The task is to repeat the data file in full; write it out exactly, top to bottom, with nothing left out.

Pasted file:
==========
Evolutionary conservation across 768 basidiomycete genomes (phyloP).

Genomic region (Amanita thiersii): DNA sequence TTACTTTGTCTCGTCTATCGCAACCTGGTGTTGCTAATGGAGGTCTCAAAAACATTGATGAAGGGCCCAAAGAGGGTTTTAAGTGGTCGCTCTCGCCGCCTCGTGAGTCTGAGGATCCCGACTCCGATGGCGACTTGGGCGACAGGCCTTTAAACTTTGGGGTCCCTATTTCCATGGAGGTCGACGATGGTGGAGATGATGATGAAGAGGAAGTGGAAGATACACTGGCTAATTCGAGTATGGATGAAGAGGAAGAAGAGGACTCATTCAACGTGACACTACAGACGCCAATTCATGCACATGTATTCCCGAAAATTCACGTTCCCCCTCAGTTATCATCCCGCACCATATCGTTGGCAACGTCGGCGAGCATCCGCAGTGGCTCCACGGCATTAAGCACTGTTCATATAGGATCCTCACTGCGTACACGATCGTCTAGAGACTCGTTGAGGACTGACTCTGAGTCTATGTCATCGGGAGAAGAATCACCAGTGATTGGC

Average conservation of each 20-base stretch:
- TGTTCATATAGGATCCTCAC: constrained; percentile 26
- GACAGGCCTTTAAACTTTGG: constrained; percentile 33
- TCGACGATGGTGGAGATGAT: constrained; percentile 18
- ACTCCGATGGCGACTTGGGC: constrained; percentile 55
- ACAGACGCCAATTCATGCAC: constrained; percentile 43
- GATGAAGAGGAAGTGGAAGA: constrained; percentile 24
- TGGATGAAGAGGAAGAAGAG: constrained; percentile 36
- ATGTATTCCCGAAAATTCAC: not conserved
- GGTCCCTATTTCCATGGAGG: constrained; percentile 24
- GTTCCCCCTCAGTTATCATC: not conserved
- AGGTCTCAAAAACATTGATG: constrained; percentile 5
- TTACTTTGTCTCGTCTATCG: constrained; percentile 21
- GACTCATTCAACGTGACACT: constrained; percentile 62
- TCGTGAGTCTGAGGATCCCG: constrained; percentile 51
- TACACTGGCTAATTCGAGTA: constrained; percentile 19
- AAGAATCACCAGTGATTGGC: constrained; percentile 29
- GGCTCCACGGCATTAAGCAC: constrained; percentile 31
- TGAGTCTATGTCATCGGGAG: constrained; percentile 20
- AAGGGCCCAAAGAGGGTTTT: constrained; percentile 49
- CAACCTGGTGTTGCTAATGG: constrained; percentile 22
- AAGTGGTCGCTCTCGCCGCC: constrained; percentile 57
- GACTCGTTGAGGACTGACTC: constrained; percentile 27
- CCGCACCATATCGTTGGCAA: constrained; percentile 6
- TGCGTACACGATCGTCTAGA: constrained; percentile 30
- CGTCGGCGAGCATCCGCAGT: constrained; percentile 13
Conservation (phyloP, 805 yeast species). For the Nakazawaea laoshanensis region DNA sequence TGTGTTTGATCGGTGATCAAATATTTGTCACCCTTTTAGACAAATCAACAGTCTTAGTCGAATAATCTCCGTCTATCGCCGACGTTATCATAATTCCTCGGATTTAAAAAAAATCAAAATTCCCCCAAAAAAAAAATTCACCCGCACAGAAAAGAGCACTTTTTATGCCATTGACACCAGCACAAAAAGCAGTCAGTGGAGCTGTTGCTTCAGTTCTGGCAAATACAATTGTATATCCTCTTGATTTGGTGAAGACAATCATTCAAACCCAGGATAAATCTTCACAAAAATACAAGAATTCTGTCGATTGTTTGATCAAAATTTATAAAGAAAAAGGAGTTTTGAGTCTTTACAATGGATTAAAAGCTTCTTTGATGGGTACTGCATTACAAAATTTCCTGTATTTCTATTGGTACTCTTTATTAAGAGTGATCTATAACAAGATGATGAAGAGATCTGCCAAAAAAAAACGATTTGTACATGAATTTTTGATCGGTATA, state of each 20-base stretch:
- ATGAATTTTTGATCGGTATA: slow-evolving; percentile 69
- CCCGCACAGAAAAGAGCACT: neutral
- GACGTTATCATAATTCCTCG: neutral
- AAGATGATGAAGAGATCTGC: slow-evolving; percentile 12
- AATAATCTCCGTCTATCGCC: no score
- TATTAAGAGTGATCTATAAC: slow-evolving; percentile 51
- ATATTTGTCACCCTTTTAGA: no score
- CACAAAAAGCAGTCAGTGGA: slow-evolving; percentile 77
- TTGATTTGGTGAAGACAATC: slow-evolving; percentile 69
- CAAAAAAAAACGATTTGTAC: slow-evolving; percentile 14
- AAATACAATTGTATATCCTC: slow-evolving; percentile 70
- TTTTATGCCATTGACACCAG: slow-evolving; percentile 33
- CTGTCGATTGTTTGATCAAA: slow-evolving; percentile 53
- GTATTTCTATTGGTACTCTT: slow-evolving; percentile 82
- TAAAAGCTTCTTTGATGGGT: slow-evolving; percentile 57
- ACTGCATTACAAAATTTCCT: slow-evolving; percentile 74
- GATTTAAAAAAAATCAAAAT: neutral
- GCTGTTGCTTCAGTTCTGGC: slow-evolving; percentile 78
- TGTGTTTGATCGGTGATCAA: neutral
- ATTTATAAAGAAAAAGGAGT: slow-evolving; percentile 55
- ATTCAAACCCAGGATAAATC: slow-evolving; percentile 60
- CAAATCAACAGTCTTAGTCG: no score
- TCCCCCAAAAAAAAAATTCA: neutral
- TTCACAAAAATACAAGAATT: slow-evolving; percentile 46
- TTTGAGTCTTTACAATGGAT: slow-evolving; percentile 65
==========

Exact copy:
Evolutionary conservation across 768 basidiomycete genomes (phyloP).

Genomic region (Amanita thiersii): DNA sequence TTACTTTGTCTCGTCTATCGCAACCTGGTGTTGCTAATGGAGGTCTCAAAAACATTGATGAAGGGCCCAAAGAGGGTTTTAAGTGGTCGCTCTCGCCGCCTCGTGAGTCTGAGGATCCCGACTCCGATGGCGACTTGGGCGACAGGCCTTTAAACTTTGGGGTCCCTATTTCCATGGAGGTCGACGATGGTGGAGATGATGATGAAGAGGAAGTGGAAGATACACTGGCTAATTCGAGTATGGATGAAGAGGAAGAAGAGGACTCATTCAACGTGACACTACAGACGCCAATTCATGCACATGTATTCCCGAAAATTCACGTTCCCCCTCAGTTATCATCCCGCACCATATCGTTGGCAACGTCGGCGAGCATCCGCAGTGGCTCCACGGCATTAAGCACTGTTCATATAGGATCCTCACTGCGTACACGATCGTCTAGAGACTCGTTGAGGACTGACTCTGAGTCTATGTCATCGGGAGAAGAATCACCAGTGATTGGC

Average conservation of each 20-base stretch:
- TGTTCATATAGGATCCTCAC: constrained; percentile 26
- GACAGGCCTTTAAACTTTGG: constrained; percentile 33
- TCGACGATGGTGGAGATGAT: constrained; percentile 18
- ACTCCGATGGCGACTTGGGC: constrained; percentile 55
- ACAGACGCCAATTCATGCAC: constrained; percentile 43
- GATGAAGAGGAAGTGGAAGA: constrained; percentile 24
- TGGATGAAGAGGAAGAAGAG: constrained; percentile 36
- ATGTATTCCCGAAAATTCAC: not conserved
- GGTCCCTATTTCCATGGAGG: constrained; percentile 24
- GTTCCCCCTCAGTTATCATC: not conserved
- AGGTCTCAAAAACATTGATG: constrained; percentile 5
- TTACTTTGTCTCGTCTATCG: constrained; percentile 21
- GACTCATTCAACGTGACACT: constrained; percentile 62
- TCGTGAGTCTGAGGATCCCG: constrained; percentile 51
- TACACTGGCTAATTCGAGTA: constrained; percentile 19
- AAGAATCACCAGTGATTGGC: constrained; percentile 29
- GGCTCCACGGCATTAAGCAC: constrained; percentile 31
- TGAGTCTATGTCATCGGGAG: constrained; percentile 20
- AAGGGCCCAAAGAGGGTTTT: constrained; percentile 49
- CAACCTGGTGTTGCTAATGG: constrained; percentile 22
- AAGTGGTCGCTCTCGCCGCC: constrained; percentile 57
- GACTCGTTGAGGACTGACTC: constrained; percentile 27
- CCGCACCATATCGTTGGCAA: constrained; percentile 6
- TGCGTACACGATCGTCTAGA: constrained; percentile 30
- CGTCGGCGAGCATCCGCAGT: constrained; percentile 13
Conservation (phyloP, 805 yeast species). For the Nakazawaea laoshanensis region DNA sequence TGTGTTTGATCGGTGATCAAATATTTGTCACCCTTTTAGACAAATCAACAGTCTTAGTCGAATAATCTCCGTCTATCGCCGACGTTATCATAATTCCTCGGATTTAAAAAAAATCAAAATTCCCCCAAAAAAAAAATTCACCCGCACAGAAAAGAGCACTTTTTATGCCATTGACACCAGCACAAAAAGCAGTCAGTGGAGCTGTTGCTTCAGTTCTGGCAAATACAATTGTATATCCTCTTGATTTGGTGAAGACAATCATTCAAACCCAGGATAAATCTTCACAAAAATACAAGAATTCTGTCGATTGTTTGATCAAAATTTATAAAGAAAAAGGAGTTTTGAGTCTTTACAATGGATTAAAAGCTTCTTTGATGGGTACTGCATTACAAAATTTCCTGTATTTCTATTGGTACTCTTTATTAAGAGTGATCTATAACAAGATGATGAAGAGATCTGCCAAAAAAAAACGATTTGTACATGAATTTTTGATCGGTATA, state of each 20-base stretch:
- ATGAATTTTTGATCGGTATA: slow-evolving; percentile 69
- CCCGCACAGAAAAGAGCACT: neutral
- GACGTTATCATAATTCCTCG: neutral
- AAGATGATGAAGAGATCTGC: slow-evolving; percentile 12
- AATAATCTCCGTCTATCGCC: no score
- TATTAAGAGTGATCTATAAC: slow-evolving; percentile 51
- ATATTTGTCACCCTTTTAGA: no score
- CACAAAAAGCAGTCAGTGGA: slow-evolving; percentile 77
- TTGATTTGGTGAAGACAATC: slow-evolving; percentile 69
- CAAAAAAAAACGATTTGTAC: slow-evolving; percentile 14
- AAATACAATTGTATATCCTC: slow-evolving; percentile 70
- TTTTATGCCATTGACACCAG: slow-evolving; percentile 33
- CTGTCGATTGTTTGATCAAA: slow-evolving; percentile 53
- GTATTTCTATTGGTACTCTT: slow-evolving; percentile 82
- TAAAAGCTTCTTTGATGGGT: slow-evolving; percentile 57
- ACTGCATTACAAAATTTCCT: slow-evolving; percentile 74
- GATTTAAAAAAAATCAAAAT: neutral
- GCTGTTGCTTCAGTTCTGGC: slow-evolving; percentile 78
- TGTGTTTGATCGGTGATCAA: neutral
- ATTTATAAAGAAAAAGGAGT: slow-evolving; percentile 55
- ATTCAAACCCAGGATAAATC: slow-evolving; percentile 60
- CAAATCAACAGTCTTAGTCG: no score
- TCCCCCAAAAAAAAAATTCA: neutral
- TTCACAAAAATACAAGAATT: slow-evolving; percentile 46
- TTTGAGTCTTTACAATGGAT: slow-evolving; percentile 65